With Aaditya’s poll fray, Sena hopes to see ‘achche din’

MUMBAI: Aaditya Thackeray's decision to contest the Maharashtra Assembly polls has the potential to bring in "achche din" for the Shiv Sena, which over past few years has been forced to play second fiddle to senior ally BJP, says a Sena leader.
Aaditya, the 27-year-old elder son of Sena chief Uddhav Thackeray, on Monday said he will contest the assembly elections scheduled for October 21.
With this, he will become the first member of the Thackeray clan ever to contest an election.
According to a party source, the Yuva Sena chief is a voracious reader, has the ability to hold his own in debates about the metropolis and the state, and has a connect with the grassroot Sainiks.
"All these factors strengthen his appeal," he said.
Aaditya Thackeray joined politics in 2009 and since then has been actively working in the organisation, building a cadre of new young leaders by being in the background, Harshal Pradhan, a close aide of the Sena president, told PTI.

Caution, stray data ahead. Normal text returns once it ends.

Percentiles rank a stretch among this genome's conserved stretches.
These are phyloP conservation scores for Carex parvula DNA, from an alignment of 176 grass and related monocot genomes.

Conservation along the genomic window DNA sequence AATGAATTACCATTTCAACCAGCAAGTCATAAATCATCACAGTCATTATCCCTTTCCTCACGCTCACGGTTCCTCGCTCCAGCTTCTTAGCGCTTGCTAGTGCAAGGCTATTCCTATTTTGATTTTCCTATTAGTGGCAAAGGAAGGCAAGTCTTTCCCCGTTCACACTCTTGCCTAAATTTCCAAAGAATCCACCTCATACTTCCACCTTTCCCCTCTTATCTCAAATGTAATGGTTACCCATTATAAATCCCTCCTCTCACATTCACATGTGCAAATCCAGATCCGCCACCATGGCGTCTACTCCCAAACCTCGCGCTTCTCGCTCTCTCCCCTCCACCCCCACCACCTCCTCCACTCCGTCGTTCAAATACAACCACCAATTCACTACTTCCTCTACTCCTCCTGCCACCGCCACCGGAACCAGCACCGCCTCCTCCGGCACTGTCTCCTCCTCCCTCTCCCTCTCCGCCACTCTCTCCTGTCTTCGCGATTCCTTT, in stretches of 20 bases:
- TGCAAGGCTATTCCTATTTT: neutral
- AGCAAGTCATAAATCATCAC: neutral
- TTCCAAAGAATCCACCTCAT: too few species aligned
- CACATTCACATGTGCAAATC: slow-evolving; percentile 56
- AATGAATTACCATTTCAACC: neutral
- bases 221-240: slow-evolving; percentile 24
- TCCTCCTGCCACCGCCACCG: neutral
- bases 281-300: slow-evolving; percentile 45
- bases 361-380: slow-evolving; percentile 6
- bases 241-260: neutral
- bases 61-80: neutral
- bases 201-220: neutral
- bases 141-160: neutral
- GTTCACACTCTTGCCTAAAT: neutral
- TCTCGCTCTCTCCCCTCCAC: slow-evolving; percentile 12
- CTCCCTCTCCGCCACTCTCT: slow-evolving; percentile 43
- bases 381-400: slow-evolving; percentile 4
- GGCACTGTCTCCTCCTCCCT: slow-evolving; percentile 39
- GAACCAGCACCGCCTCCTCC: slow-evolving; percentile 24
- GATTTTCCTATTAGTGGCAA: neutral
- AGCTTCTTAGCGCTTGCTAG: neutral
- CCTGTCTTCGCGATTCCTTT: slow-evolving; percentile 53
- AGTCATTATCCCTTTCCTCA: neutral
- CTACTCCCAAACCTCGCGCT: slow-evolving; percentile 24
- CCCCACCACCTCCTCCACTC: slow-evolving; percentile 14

"In the last ten years, he travelled across the state to understand and grasp the issues on the ground. Hence, he decided to break the family tradition of not contesting elections," Pradhan said.
He is the "only leader in the country below the age of 30" who has already toured the entire state through his 'Jan Ashirwad' yatra and addressed over 75 'Aaditya sansads' (two-way communication with youth), Yuva Sena secretary Varun Sardesai claimed.
The other youth leaders (of other parties) in the country are over 40 years of age, Sardesai, who is Aaditya Thackeray's cousin, pointed out.
"All the data that he has collected during these extensive tours is being used to prepare Sena's manifesto. With Aaditya in the fray, the Sena's 'achche din' (good days) are all set to come," he said.
The Shiv Sena has been projecting him as the chief ministerial face if the party bags the highest number of seats in the next month's Assembly polls.
In the 2014 Assembly polls, the Sena won 63 out of the total 288 seats, second only to BJP's 122, with both parties then contesting separately.
The Congress and NCP had then promised support and wanted the Sena to stake claim for the chief minister's post.
"But Uddhavji declined saying he wouldn't compromise on the issue of his party's Hindutva ideology for the sake of power," a source in the Sena recalled.
Senior Sena leaders like Eknath Shinde and Subhash Desai also persuaded the party president for the need to have somebody from the family in the state Assembly, looking Read More – Source